After 20 years of management, the total return given by Phoenix UK Fund, managed by Gary Channon, has been 563% which is equal to 9.9% annualised. Although it is not an amazing return compared with other investors, the fund invests only in the UK market, whose annualised total return has been 5.4% during this period (FTSE All-Share Index total return). That is, £1,000 invested in 1998 in the fund would be £6,600 today, while the same amount invested in the index would be £2,900. Therefore, on a relative basis, the Phoenix UK Fund has done really well, beating the market by 4.5% annualised for 20 years.
Source: A Phoenix Primer, Phoenix Asset Management
The Fund is domiciled in the Bahamas and is only available to institutional investors and high net worth individuals, with a minimum initial subscription of £100,000. However, since January 2016, Phoenix Asset Management also manages Aurora Investment Trust, with the same strategy and investment style used for the Phoenix UK Fund, being available for retail investors as it is listed in the stock market.
One of the main characteristics of the fund is its concentration: they only hold between 12 and 20 stocks. Buffett said that “risk comes from not knowing what you’re doing”, and that is precisely the risk they try to avoid through a deep understanding of each company they hold. As every value investor, Phoenix AM does not consider volatility to be a risk, but rather an opportunity to buy good companies at cheap prices. In line with Buffett´s statement, Phoenix AM says that “we reduce risk through knowledge and focus helps us to do that”. In fact, in these 20 years, the fund has yielded a negative return only in three periods, beating the market in each of these, which implies that the maximum drawdown of the fund has been less than the index on a year-on-year basis, despite the concentration.
The first investment goal is, again, a consequence of one of Buffett´s most famous investment aphorisms: “Rule No. 1: Never lose money. Rule No. 2: Never forget rule No. 1”. The main strategy to avoid permanent loss of capital is not overpaying, and Phoenix never pays more than half of their estimated intrinsic value. On top of that, they never pay more than the worst case scenario valuation. Therefore, “if things go wrong we want to make sure we get our money back”.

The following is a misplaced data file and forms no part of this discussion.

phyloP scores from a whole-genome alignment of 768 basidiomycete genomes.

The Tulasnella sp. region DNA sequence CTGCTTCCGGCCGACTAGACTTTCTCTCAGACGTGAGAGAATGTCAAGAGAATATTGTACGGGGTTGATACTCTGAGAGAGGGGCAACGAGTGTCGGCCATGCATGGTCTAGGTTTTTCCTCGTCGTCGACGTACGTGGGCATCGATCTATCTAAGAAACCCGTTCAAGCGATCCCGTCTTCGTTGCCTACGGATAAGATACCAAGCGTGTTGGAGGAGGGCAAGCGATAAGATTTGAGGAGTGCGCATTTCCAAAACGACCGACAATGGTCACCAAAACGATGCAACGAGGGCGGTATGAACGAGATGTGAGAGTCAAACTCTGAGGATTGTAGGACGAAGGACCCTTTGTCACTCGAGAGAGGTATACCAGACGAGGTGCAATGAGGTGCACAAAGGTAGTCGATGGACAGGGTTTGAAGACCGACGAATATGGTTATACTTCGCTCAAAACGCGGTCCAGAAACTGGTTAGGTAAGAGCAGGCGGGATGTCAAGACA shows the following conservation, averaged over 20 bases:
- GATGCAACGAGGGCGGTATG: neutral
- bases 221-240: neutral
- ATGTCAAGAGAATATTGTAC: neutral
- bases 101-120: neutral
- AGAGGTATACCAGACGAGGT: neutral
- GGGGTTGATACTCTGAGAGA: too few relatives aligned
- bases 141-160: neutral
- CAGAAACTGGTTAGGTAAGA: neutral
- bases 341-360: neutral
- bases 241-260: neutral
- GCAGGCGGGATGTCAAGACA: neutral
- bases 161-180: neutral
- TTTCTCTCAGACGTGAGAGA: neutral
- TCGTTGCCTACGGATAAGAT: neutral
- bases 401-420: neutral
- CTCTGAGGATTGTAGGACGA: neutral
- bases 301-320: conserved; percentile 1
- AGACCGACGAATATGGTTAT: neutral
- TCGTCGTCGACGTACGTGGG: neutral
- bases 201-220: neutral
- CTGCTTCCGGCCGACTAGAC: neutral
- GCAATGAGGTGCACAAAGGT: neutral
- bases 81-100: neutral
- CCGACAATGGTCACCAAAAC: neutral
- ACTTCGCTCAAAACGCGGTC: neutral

The investment philosophy consists of buying great companies, managed by competent and honest people, with high returns on capital at low prices. Their strategy is to buy and hold, with patience as one of its virtues. Out of the 10 stocks the portfolio included in February 2016 (after Phoenix started managing Aurora Investment Trust), 8 still among the first 10 positions in April 2018.
Another interesting fact about Phoenix, particularly about Aurora Investment Trust, is that the management fee is 0%. Yes, no management fee at all. The only fee that Phoenix AM charges the trust is a performance fee, paid in Aurora shares, but only for the 3-years outperformance with respect to the FTSE All Share Index total return, which amounts to one third. On top of that, the fee is capped at 4% of net assets in a bull market and 2% in a bearish market. Thus, managers have no incentives to track the index and it obliges them to think independently, as giving the index return is not going to make them earn any money.
As of April 2018, the portfolio of the Aurora Investment Trust includes 15 companies, with Tesco, Lloyds and Sports Direct as the main holdings (weighing 30% in total). The top 5 companies amount to 46.5% of the total portfolio. The cash balance is 13.6% and there are only two holdings with less than 2% of the portfolio.
In summary, Phoenix Asset Management has beaten the market in the last 20 years, thinking out of the box and applying common sense to its investment decisions. Additionally, thanks to the fee structure, there is an intrinsic alignment of interests between the managers and the investors. Plus, the directors and employees of Phoenix Asset Management own more than 10% of Phoenix UK Funds. Definitely, a good trust to have exposure to the UK for the long run.
The content is not intended to be a personal recommendation. Opinions are those of the author and may be mistaken. For investment advice, seek a qualified investment professional.